In the spirit of full disclosure, I’m the Mikki Moore of NBA Draft analysts. Had I been alive and capable of writing, I probably would have bashed the Chicago Bulls for drafting Michael Jordan and proclaimed the Portland Trail Blazers the champions of the 1984 NBA Draft for stealing Sam Bowie with the No. 2 pick.
My advice on draft picks is often misguided, as you could tell if you searched any of my pieces from when the Celtics initially drafted Avery Bradley. I hurled every insult I could muster at Bradley, and at Danny Ainge for drafting him, and I even contemplated (just briefly, nothing too serious) visiting Ainge’s house with a lighter in one hand and a bucket of kerosene in the other. No, I’m not rational. And as Bradley continues to prove, my reactions can be entirely wrong. As a 21-year old in his third year removed from high school, Bradley played an integral role in waking the Celtics from their first-half doldrums.
So when I tell you I spent 10 minutes earlier this morning shopping online for a Jared Sullinger jersey because I’m thoroughly convinced he’s a better version of Glen Davis, with a ceiling similar to Kevin Love’s, chances are that Sullinger’s back will flare up at some point within the next month or two and everything I write gushing about him today will soon look crazier than Metta World Peace. Because I’m often wrong about the draft and my feelings about Sullinger are so deeply positive, there’s a strong possibility he gains 40 pounds before his first regular season game and can’t even dunk by the time the All-Star Break arrives. Or while crossing the street on his way to the TD Garden for his introductory press conference Monday, he’ll probably get hit by a Mitch Kupchak-driven motorcycle. Or, well, anything else to solidify my status as a miserable NBA draft guide.
The Celtics just used the No. 21 pick to draft a 6-foot-10 (okay, 6-foot-9) bruiser with three-point touch who spent the past two years dominating the entire NCAA. I understand Sullinger has a herniated disc which may or may not require surgery at some point, BUT DON’T PISS ON MY PARADE! At No. 21, teams just don’t get players with that type of size, that type of skill and a resume that stretches longer than Anthony Davis’ wingspan. I attended one of Sullinger’s high school games three years ago. One of his teammates was headed to Ohio State with him. At least another one or two were also committed to Division 1 schools. Even with all that talent on his team, Sullinger received double-teams throughout the entire game. When he didn’t have the ball, too. He was that dominant. And that dominance translated to the Big Ten. And doctors spotted his red flag, and Sullinger slipped. And the Celtics scooped him at No. 21, and — depending on his health (a qualifier you might hear a lot over the next few months) — they might have landed the biggest steal in the entire draft.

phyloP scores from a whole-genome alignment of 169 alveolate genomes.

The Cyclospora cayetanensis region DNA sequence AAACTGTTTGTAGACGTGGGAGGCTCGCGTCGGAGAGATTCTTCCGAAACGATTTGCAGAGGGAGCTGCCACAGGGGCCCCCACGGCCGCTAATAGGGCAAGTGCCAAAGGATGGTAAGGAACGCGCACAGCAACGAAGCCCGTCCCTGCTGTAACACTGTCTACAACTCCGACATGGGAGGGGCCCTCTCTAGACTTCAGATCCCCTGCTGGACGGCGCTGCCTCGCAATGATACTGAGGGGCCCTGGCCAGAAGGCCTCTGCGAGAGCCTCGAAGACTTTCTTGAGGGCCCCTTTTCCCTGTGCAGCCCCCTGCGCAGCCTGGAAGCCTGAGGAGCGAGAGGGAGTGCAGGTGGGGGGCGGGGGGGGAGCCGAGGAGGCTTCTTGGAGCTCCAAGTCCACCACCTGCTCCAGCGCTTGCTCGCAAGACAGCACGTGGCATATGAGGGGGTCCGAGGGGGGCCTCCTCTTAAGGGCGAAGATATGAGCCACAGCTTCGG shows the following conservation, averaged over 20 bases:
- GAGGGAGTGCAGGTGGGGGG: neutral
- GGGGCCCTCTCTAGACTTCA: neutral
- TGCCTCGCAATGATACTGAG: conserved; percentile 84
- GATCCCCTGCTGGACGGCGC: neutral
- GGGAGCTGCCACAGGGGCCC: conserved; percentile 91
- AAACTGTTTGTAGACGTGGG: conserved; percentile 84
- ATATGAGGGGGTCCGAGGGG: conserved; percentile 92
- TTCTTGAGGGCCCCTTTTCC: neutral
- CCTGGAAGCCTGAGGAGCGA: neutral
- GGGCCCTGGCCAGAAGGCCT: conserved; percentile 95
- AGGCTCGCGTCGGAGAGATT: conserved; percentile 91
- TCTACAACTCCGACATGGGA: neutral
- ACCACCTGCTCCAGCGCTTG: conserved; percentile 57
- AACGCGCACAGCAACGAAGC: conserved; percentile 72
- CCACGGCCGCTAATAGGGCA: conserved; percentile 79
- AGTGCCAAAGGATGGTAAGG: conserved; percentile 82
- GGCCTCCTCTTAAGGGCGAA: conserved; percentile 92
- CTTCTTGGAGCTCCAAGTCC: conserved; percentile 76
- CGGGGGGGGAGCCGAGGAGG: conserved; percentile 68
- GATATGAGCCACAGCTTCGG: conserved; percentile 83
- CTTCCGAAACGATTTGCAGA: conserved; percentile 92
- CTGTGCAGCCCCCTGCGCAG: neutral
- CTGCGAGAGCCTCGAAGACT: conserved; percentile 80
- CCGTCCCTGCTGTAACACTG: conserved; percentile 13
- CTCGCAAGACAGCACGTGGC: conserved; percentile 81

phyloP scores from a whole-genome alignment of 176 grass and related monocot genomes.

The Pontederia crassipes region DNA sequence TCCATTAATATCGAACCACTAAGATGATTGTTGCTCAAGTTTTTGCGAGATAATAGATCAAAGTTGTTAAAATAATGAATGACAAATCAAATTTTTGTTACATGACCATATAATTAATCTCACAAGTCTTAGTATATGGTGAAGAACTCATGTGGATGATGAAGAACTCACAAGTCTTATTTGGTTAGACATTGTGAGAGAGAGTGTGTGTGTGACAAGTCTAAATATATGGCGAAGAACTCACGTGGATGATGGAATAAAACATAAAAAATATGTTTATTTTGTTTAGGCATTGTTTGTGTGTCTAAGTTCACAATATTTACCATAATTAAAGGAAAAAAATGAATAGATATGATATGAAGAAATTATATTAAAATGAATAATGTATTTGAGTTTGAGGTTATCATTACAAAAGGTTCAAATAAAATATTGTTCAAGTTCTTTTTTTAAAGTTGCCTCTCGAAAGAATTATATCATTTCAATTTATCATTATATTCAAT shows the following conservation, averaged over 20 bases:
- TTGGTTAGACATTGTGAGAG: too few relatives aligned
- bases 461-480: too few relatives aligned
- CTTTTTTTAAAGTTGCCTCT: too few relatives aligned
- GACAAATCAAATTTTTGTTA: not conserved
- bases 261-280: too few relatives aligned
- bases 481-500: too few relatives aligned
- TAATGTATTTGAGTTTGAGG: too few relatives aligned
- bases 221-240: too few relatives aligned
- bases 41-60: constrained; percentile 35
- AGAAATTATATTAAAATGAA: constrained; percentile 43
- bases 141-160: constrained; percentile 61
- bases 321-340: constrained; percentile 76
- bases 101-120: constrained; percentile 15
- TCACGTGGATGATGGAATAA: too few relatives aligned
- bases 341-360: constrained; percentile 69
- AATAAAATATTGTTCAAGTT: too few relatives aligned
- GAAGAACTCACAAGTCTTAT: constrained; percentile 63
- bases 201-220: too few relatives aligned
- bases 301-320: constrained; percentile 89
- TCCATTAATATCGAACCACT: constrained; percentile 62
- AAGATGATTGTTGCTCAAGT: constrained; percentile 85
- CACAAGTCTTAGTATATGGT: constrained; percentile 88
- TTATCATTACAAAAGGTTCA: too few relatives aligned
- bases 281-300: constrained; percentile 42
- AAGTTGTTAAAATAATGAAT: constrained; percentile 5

A team that has starved for rebounding and low-post scoring for the better part of the past 20 years might have just found both, in the latter half of the first round. Sure, Sullinger has limitations. He’ll never be blamed for stealing a nickel off the top of the backboard, and he’s probably a few dozen Jolly Ranchers above his ideal weight. He’s not the quickest at defending the pick-and-roll. He’s undersized if you count by inches. But he possesses long arms, his hands are magnets and his touch is softer than those white, puffy clouds look on a beautiful summer day. He scored and rebounded efficiently in college, he hardly ever turned the ball over and he did all of that with a high usage rate, while also — despite his defensive shortcomings — anchoring one of the NCAA’s top defenses. If the NBA Draft were all about production, Sullinger would have gone in the top 5. But the NBA draft is about projecting how prospects will play as professionals, and that’s why Sullinger dropped, because he’s a little slow and he has health issues, and maybe, if I’m improbably right, he’ll become Ainge’s latest stroke of genius.
You can fear Sullinger’s back issue, you can thank it, or, like me, you can do both. Without it, he never would have dropped to the Celtics. With it, he’s a few bad pains away from surgery. The NBA Draft is about a slew of general managers trying to predict who will make their teams better, and I’m convinced Sullinger will help the Celtics significantly.
Then again, I’m the Mikki Moore of NBA Draft analysts. It’s still the second quarter and I just fouled out.